Steve Jobs on problem solving

When you start looking at a problem and it seems really simple,  you don’t really understand the complexity of the problem.  Then you get into the problem,  and you see that it’s really complicated,  and you come up with all these convoluted solutions.  That’s sort of the middle,  and that’s where most people stop… But the really great person will keep on going and find the key, the underlying principle of the problem — and come up with an elegant,  really beautiful solution that works.

from Insanely Great (via gmc)

“There’s just a tremendous amount of craftsmanship in between a great idea and a great product”

Steve Jobs in 1995:

There’s just a tremendous amount of craftsmanship in between a great idea and a great product. And as you evolve that great idea, it changes and grows. It never comes out like it starts because you learn a lot more as you get into the subtleties of it. And you also find there are tremendous tradeoffs that you have to make. There are just certain things you can’t make electrons do. There are certain things you can’t make plastic do. Or glass do. Or factories do. Or robots do.

Designing a product is keeping five thousand things in your brain and fitting them all together in new and different ways to get what you want. And every day you discover something new that is a new problem or a new opportunity to fit these things together a little differently.

This is why almost all successful startups have founders who understand business, design, and technology. Product development is the process of navigating a maze – not three separate mazes, but a single maze that intersects all these functions. The people navigating the maze need the full authority of the company behind them.

FiftyThree

Steve Jobs predicted that tablet computers would become so dominant that “PCs would become like trucks” – special-purpose industrial devices. Skeptics replied that tablets were only useful for consumption and not creation and therefore couldn’t replace PCs, to which Jobs said:

We are just scratching the surface on the kinds of apps for the iPad…I think there are lots of kinds of content that can be created on the iPad. When I am going to write that 35-page analyst report, I am going to want my Bluetooth keyboard. That’s 1 percent of the time. The software will get more powerful. I think your vision would have to be pretty short to think these can’t grow into machines that can do more things, like editing video, graphic arts, productivity. You can imagine all of these content creation possibilities on these kind of things. Time takes care of lots of these things.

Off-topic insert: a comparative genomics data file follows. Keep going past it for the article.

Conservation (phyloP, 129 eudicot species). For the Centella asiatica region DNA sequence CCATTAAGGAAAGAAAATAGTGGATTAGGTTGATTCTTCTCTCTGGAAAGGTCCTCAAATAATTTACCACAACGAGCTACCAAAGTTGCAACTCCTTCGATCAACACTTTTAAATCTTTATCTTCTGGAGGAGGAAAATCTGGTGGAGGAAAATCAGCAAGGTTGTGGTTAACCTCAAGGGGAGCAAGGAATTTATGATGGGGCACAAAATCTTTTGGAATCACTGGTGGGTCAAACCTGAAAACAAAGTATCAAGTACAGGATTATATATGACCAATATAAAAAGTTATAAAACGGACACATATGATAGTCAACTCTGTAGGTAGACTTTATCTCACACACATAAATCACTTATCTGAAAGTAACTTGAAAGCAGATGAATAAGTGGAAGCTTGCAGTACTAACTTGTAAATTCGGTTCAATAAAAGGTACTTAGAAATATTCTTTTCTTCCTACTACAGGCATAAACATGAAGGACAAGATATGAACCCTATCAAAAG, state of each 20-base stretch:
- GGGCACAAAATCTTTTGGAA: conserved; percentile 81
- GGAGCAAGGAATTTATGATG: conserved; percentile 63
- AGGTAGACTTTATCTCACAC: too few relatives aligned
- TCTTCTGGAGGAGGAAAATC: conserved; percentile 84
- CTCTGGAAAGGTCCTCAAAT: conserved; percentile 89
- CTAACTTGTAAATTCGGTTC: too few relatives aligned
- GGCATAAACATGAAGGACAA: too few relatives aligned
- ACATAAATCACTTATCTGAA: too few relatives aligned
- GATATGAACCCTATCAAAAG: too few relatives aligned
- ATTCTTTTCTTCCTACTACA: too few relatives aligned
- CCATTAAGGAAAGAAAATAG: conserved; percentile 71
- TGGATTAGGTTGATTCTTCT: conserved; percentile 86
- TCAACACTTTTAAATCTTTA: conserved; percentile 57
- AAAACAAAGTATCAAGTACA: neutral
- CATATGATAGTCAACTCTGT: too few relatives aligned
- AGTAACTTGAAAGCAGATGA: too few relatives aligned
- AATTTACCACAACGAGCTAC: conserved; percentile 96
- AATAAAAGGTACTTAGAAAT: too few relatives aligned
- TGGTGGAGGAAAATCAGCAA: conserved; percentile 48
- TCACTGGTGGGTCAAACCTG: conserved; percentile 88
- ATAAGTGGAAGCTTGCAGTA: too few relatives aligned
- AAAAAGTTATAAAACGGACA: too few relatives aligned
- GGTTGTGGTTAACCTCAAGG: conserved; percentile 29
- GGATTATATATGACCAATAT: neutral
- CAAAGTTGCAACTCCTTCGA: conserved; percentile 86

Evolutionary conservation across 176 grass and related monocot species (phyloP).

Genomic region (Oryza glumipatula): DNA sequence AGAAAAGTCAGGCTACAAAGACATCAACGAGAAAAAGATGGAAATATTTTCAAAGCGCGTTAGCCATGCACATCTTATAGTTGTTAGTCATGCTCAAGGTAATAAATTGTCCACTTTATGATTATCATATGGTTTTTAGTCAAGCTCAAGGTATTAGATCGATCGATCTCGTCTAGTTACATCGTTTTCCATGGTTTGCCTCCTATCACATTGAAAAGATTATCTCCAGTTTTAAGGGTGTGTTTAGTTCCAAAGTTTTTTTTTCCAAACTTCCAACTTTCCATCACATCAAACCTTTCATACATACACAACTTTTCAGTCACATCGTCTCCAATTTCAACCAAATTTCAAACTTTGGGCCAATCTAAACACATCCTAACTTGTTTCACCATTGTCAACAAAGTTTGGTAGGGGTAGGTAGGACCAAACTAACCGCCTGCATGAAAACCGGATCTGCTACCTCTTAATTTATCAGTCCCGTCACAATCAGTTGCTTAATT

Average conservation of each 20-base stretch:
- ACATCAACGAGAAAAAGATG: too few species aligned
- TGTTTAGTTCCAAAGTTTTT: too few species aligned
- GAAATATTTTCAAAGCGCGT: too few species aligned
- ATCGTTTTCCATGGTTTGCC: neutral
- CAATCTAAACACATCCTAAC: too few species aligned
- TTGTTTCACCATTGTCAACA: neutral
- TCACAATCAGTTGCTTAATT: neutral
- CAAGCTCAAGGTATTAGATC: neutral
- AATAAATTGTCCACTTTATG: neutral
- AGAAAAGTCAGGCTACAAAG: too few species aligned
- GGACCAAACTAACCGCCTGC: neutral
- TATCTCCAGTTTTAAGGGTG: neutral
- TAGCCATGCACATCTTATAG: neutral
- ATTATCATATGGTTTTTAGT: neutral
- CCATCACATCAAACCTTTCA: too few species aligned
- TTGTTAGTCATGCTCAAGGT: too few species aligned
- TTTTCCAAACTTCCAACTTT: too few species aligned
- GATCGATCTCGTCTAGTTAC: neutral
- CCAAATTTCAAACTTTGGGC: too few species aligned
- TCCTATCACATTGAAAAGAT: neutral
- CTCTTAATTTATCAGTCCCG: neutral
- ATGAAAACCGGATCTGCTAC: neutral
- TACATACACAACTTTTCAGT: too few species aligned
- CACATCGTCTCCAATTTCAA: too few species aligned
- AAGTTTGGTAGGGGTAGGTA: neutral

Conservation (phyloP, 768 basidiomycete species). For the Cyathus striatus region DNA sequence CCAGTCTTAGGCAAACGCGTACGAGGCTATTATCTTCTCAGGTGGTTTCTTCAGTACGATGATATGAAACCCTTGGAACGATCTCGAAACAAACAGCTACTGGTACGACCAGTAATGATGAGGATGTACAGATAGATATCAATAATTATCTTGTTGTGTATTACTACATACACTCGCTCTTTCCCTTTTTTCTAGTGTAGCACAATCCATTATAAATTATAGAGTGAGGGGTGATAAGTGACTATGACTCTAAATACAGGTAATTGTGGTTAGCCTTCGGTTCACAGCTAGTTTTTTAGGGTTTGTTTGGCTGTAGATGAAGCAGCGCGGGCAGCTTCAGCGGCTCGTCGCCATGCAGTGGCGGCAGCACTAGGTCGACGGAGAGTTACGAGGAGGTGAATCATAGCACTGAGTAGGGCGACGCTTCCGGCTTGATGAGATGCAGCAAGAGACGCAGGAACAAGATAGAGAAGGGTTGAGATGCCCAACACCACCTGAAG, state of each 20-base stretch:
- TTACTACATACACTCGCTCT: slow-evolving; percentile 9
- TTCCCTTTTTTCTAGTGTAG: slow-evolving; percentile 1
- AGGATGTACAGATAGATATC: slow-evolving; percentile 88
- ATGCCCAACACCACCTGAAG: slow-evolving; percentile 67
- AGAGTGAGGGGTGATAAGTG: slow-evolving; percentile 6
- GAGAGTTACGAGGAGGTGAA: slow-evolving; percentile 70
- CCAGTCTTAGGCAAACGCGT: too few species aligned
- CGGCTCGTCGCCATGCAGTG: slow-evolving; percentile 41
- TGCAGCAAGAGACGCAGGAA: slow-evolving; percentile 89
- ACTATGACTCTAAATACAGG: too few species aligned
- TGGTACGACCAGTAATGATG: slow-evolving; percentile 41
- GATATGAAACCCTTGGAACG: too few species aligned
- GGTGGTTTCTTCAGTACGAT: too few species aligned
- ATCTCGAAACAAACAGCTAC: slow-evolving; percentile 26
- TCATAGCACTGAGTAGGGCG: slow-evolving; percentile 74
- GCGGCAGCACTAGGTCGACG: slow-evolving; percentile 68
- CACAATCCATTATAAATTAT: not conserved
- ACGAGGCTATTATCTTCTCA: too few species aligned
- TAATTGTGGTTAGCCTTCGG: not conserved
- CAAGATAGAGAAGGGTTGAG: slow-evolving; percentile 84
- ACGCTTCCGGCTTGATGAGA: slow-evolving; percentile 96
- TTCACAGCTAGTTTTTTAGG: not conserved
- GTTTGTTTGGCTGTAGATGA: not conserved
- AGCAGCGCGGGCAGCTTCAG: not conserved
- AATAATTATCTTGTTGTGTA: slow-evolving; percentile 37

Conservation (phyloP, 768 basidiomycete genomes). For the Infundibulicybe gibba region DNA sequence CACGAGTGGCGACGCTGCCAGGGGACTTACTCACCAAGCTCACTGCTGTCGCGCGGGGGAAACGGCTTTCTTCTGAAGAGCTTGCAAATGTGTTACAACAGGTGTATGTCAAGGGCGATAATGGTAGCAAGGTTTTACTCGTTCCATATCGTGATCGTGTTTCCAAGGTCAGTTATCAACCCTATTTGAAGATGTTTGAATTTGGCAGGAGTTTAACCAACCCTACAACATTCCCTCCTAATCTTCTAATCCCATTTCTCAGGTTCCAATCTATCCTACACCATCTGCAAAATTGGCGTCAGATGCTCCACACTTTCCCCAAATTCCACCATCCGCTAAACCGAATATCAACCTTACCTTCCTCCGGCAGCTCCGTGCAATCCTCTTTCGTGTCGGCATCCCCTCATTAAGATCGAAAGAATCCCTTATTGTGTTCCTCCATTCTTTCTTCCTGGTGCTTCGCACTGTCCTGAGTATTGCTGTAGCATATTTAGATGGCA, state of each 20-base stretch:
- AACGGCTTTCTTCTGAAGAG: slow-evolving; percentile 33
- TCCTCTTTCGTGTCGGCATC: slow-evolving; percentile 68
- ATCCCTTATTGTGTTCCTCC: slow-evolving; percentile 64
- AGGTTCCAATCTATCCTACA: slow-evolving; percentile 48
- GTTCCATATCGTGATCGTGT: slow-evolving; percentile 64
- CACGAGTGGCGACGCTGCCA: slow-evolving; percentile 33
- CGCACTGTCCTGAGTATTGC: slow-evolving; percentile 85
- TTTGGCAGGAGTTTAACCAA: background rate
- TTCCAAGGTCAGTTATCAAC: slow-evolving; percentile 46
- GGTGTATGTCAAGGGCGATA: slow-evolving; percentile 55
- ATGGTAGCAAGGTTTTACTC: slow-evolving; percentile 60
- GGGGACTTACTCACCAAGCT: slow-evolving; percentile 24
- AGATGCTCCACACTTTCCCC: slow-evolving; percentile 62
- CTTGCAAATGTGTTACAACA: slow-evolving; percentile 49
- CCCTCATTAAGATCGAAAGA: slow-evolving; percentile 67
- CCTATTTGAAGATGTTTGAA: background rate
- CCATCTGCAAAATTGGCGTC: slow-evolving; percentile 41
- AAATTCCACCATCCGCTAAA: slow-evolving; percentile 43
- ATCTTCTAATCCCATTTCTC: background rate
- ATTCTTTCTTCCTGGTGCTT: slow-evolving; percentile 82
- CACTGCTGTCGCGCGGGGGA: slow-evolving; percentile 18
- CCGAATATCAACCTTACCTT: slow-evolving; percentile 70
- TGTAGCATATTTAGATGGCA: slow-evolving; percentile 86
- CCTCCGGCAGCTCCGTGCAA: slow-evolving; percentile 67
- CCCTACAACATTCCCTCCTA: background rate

History supports Jobs’ argument. In the past, new user interfaces led to new categories of creation applications. Back in the 70s and 80s, when computers had text-based interfaces, word processors and spreadsheets were invented. In the 80s and 90s, when computers had graphical interfaces, presentation and image editors proliferated. Jobs was simply predicting that historical patterns would repeat.

Today we are announcing that Andreessen Horowitz is leading a $15M Series A investment in FiftyThree, a company whose goal is to build the essential suite of mobile tools for creativity. You might know FiftyThree as the company behind the iPad app Paper. Paper has been embraced by millions of everyday creators, and has won dozens of awards (including Apple’s App of the Year). It is also one of the top grossing iPad productivity apps ever. But this is only the beginning of FiftyThree’s ambitious plans.

The FiftyThree team spent their careers working on breakthrough computing projects, including lead roles on Office, Kinect, Sonos, and the Xbox. Particularly relevant was a project they led at Microsoft called Courier that has been widely praised as a visionary take on tablet computing (unfortunately, Courier was never brought to market).

FiftyThree didn’t need to raise money, but decided that the opportunity was so large that it made sense to accelerate their efforts with additional capital and resources. They’ll be expanding their engineering teams in New York and Seattle, and will broaden their offerings across software, services, and hardware.

I first met the founders in New York in 2011, and have since spent a lot of time with them. I’m convinced that they are one of the most innovative design and engineering teams in the world. In the past, they reimagined how we play games, view images, listen to music, create documents, and more. With FiftyThree, they are rethinking the very way we create and collaborate on ideas. I couldn’t be more excited to be involved.

Some thoughts on mobile

– People tend to lump smartphones and tablets together as “mobile”. This can be misleading. Ask people who run internet companies and they’ll tell you that user behavior on tablets is far more similar to user behavior on desktops/laptops than it is to user behavior on smartphones. That said, the software on smartphones and tablets is similar, as are the discovery mechanisms (mostly app stores) and monetization techniques.